Here’s why you might be overpaying for insurance, and how you can stop
Think about the last big purchase you made. How much did you research and shop around to get the best deal? According to Pew Research, eight in 10 Americans say it’s important to be able to compare prices from different sellers before buying something for the first time.
Now, think about the last time you shopped around for a new insurance policy. If you’re like most Americans, the answer is probably never. In fact, four in 10 Americans say they have never comparison shopped for auto insurance!
In a country full of comparison shoppers, why are so many of us forgoing the shopping experience for such an important product? We know that insurance shopping isn’t the most fun experience, but we were surprised to learn that many people simply don’t realize that they have the ability to cancel their insurance whenever they want.
While it’s tempting to think of insurance as something you can set and forget, that mindset could be costing you serious money. Here’s what you need to know about shopping and cancelling your existing insurance policy.
How often you should shop
Generally, we recommend shopping for insurance at least once a year to maximize your potential for savings. You should also shop right after you experience a big life change, as these types of events can make you eligible for reduced rates or discounts. The life events that could positively impact your insurance rates include:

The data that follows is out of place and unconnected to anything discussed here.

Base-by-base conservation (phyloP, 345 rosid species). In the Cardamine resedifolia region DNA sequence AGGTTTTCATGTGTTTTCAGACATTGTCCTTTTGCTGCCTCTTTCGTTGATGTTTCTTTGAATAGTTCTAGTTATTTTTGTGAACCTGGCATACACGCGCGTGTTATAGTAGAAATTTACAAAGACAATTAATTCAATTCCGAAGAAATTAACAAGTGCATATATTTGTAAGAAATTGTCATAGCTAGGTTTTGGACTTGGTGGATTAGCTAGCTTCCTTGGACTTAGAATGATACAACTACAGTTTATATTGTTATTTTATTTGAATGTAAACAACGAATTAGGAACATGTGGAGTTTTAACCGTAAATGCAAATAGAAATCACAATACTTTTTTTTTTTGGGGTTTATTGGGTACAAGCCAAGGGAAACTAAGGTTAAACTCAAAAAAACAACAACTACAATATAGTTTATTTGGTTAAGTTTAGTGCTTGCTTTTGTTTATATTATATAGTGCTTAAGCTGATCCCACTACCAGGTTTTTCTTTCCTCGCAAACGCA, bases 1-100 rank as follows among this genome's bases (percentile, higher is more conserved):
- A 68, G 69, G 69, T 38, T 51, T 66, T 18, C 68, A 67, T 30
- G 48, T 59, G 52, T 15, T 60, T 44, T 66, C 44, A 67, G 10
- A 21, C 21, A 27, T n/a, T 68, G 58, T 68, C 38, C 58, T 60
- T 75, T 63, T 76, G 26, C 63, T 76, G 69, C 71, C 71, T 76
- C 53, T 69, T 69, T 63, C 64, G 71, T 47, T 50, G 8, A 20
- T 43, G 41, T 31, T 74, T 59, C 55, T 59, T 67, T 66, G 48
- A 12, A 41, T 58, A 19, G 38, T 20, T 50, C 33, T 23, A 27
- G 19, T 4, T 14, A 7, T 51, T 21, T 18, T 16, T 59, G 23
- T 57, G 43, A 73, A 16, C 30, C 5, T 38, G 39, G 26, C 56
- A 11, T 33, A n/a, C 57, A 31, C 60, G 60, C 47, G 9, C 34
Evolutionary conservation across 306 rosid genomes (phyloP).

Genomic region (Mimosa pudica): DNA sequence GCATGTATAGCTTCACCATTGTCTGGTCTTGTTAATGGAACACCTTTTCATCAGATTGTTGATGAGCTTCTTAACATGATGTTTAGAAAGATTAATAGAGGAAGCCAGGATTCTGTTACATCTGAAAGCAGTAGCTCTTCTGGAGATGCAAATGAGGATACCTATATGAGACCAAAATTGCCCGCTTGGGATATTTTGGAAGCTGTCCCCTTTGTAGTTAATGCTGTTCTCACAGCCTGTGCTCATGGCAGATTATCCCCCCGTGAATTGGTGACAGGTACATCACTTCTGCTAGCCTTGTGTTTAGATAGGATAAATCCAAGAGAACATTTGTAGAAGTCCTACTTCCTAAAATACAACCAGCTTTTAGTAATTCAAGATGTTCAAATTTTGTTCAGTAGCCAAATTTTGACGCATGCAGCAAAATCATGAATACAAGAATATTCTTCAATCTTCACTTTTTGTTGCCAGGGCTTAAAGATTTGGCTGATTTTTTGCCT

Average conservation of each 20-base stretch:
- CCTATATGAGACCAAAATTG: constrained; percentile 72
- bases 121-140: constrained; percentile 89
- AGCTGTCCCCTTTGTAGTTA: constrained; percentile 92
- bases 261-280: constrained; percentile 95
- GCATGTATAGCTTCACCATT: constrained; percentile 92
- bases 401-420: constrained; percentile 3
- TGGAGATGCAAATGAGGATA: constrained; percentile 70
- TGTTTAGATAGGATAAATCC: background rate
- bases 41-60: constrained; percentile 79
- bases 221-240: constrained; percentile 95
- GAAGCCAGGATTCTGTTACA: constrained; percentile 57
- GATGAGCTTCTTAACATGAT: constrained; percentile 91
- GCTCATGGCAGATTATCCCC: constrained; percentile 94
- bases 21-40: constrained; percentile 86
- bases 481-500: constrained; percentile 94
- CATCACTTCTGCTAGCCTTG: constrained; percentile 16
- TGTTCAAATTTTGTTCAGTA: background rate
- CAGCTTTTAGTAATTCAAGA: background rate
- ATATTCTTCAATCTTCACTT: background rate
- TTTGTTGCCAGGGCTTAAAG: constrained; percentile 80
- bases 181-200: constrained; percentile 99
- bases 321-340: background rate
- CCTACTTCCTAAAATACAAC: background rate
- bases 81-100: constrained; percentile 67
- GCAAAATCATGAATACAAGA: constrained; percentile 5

- Getting older (particularly for auto insurance, rates typically reduce after the age of 25)
- Buying a home
- Having a child
- Getting a new job
- Earning a degree
- Increasing your credit score
- Moving to a less populated area
While insurance carriers check your credit during the quote process, it's only a soft check, so it won't affect your credit score. There is virtually no downside to shopping around; in fact, it can only help you.
Cancelling your existing insurance policy
Contrary to popular belief, you can cancel your insurance policies with most carriers at any time, even if you have a claim open. Some companies charge cancellation fees, so you'll want to check with your individual carrier before cancelling. If you prepaid for six or 12 months, you'll typically get a pro-rata refund.
If you’ve found a great deal and are considering cancelling, be sure to consider the following before signing on the dotted line:
- What are all of the potential fees you may incur if you cancel your existing policy during the period?
- Have you asked your existing carrier to match the price?
- Have you asked the new carrier for all applicable discounts?
- Can you bundle and save with your new carrier?
- Does your new policy provide sufficient coverage for your current situation?
- Have you spoken to friends/family or read online reviews about the company?
- Have you spoken to anyone at the company to get a feel for their customer service?